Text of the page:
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Marino Magicby Jen Karetnick | Photography by Michael Pisarri | Miami magazine | February 21, 2013
Long before it was fashionable, my mother kept a well-stocked refrigerator overfilled with farm-to-table goods so we could whip up gourmet creations on a whim. Still, like all families, we occasionally ran out of basics. Then it was my father who became the master of invention. No milk? No worries. A coffee addict, he would drop a couple of spoonfuls of vanilla ice cream into his morning cup. I admit this seemed disturbing at the time. But now I know: what is stirring ice cream into your java but the reverse of an affogato, the Italian sweet that calls for pouring espresso over a scoop of gelato?
My mother’s appreciation for high-quality ingredients cooked to order and my father’s lifelong devotion to coffee are only two of the purported reasons I’ll be taking them to MC Kitchen, where fresh, seasonal fare is a priority and affogato is a must-have dessert. The other motivation is more self-serving: These parental units of mine are notorious restaurant assassins who wreak havoc on my favorite places. But I’m pretty sure that MC Kitchen, coolly chic and utterly composed, is made of epicurean Kevlar. The staff can withstand the double barrels of critical scrutiny, and still be standing and serving sumptuous fare long after they holster the most challenging of diner demands.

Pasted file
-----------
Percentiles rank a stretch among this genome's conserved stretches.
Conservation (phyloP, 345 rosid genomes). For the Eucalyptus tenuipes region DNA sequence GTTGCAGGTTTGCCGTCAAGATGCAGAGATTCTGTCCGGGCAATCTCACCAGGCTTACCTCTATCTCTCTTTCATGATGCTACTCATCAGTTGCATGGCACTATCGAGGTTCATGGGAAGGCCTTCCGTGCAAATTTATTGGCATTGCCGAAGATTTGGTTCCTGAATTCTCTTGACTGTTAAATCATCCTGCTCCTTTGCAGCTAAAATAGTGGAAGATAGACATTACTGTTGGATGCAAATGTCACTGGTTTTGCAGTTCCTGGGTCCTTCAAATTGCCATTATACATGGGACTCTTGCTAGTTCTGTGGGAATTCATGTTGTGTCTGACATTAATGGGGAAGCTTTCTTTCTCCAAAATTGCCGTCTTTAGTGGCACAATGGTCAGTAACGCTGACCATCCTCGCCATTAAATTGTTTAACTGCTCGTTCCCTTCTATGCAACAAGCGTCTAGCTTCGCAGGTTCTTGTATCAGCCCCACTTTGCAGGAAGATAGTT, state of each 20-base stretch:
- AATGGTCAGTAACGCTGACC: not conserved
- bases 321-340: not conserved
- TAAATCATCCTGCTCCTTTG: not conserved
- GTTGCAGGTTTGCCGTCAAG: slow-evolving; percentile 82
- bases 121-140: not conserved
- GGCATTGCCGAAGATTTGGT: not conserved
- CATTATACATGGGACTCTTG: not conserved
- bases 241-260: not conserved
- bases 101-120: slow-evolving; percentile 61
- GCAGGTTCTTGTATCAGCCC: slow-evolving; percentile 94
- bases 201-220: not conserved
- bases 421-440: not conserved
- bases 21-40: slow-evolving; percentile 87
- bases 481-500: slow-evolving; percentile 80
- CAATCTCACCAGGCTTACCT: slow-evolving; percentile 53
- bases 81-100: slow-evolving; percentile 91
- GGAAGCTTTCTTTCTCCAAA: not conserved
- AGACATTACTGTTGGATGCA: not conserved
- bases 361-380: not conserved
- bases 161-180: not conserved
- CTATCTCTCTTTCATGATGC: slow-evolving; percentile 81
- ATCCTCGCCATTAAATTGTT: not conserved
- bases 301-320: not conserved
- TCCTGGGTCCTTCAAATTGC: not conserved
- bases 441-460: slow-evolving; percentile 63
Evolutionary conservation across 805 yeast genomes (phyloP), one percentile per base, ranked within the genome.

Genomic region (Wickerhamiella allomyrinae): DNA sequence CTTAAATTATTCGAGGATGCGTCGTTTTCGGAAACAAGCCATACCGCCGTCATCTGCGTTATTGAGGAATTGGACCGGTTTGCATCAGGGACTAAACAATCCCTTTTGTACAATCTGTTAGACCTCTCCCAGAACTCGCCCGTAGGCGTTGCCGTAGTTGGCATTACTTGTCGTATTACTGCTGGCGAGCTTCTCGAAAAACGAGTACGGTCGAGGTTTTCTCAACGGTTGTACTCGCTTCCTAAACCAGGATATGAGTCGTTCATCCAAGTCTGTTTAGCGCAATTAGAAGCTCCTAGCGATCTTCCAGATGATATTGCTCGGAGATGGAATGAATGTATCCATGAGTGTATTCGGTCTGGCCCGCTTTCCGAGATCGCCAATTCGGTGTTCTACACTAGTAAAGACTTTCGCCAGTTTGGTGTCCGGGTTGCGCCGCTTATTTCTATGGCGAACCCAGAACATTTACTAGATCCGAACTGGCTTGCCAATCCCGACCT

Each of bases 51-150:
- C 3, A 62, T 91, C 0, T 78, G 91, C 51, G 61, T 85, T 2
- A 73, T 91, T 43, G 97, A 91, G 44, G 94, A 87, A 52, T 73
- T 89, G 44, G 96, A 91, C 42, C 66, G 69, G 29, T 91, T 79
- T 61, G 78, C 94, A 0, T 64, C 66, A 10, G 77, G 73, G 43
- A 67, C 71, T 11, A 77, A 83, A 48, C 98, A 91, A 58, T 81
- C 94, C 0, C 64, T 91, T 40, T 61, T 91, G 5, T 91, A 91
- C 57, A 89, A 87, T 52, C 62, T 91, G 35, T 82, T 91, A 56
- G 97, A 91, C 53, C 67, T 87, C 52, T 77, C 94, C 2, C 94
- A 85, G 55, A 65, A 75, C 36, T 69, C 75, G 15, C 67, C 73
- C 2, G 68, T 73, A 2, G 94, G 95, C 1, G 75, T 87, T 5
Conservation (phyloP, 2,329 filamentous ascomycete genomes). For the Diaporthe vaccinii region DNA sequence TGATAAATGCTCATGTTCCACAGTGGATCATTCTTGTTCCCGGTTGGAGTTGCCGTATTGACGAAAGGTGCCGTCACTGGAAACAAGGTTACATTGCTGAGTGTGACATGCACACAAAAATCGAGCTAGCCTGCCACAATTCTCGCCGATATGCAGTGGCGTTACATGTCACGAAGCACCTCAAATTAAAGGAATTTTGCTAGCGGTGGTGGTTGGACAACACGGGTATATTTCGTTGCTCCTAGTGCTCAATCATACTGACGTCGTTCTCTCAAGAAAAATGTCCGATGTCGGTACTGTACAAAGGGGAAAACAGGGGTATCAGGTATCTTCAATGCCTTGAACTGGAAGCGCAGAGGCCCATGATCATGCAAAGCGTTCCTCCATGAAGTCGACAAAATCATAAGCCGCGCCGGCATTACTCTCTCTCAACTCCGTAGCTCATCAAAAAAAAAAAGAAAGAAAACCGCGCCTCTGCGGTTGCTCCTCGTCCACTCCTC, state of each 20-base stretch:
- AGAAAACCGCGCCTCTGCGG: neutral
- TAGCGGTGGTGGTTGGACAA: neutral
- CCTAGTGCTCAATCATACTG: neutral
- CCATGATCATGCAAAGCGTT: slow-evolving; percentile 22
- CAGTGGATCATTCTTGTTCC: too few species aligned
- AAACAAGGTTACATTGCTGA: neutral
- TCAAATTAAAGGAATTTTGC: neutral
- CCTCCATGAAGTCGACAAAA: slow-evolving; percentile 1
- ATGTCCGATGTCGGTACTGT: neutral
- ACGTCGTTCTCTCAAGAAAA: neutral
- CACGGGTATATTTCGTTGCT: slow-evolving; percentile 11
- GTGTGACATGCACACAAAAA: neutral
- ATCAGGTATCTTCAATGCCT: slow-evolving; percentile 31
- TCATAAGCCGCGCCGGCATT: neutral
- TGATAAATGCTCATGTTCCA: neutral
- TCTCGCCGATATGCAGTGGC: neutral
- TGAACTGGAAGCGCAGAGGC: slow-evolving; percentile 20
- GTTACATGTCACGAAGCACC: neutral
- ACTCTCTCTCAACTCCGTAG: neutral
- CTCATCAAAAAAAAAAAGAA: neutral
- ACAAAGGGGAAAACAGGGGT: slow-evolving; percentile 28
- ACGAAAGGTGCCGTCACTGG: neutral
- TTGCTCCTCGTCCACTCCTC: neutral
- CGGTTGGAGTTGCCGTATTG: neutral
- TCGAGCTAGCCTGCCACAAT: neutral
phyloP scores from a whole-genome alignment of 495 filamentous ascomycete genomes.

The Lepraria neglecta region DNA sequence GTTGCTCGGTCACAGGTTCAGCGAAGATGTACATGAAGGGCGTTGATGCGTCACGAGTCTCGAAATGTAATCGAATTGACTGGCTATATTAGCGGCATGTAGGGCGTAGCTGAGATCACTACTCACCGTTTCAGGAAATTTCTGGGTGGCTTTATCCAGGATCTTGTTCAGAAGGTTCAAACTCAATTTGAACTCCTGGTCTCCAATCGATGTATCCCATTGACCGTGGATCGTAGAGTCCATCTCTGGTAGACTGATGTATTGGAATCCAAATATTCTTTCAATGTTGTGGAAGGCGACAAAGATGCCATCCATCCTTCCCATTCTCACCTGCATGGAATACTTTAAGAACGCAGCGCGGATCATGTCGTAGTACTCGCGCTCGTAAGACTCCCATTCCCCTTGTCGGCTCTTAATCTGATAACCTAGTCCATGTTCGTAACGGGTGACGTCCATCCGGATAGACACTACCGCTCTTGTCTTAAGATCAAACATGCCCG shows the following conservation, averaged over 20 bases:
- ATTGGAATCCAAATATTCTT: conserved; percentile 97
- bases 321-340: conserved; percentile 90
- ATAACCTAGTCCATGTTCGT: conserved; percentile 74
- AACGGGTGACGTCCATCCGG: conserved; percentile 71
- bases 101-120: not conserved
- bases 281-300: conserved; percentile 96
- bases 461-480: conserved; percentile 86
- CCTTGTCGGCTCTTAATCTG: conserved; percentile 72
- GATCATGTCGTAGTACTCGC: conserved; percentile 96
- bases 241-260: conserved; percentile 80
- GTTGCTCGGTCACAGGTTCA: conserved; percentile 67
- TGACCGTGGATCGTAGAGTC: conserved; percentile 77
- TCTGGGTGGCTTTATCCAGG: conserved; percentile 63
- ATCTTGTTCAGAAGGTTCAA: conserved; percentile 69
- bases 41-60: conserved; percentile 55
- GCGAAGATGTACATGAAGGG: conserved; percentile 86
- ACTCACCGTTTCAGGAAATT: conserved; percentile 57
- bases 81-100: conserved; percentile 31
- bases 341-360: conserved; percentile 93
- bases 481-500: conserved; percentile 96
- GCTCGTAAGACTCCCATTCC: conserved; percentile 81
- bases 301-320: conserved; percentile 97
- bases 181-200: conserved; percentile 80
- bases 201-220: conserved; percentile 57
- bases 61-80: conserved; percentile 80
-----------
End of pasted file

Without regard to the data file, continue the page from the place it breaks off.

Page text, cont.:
MC Kitchen was opened by chef Dena Marino, a Colorado transplant who trained under renowned chef-entrepreneur Michael Chiarello at Tra Vigne and her business partner Brandy Coletta, in the Design District in December. It took over the spot formerly occupied by Fratelli Lyon, a well-liked establishment that offered contemporary Italian fare and high design. After a six-month renovation, MC Kitchen has improved on the stylish standards set by the erstwhile Fratelli Lyon by widening the space, opening up the kitchen to view and creating a bar-in-the-round that extends into the lobby.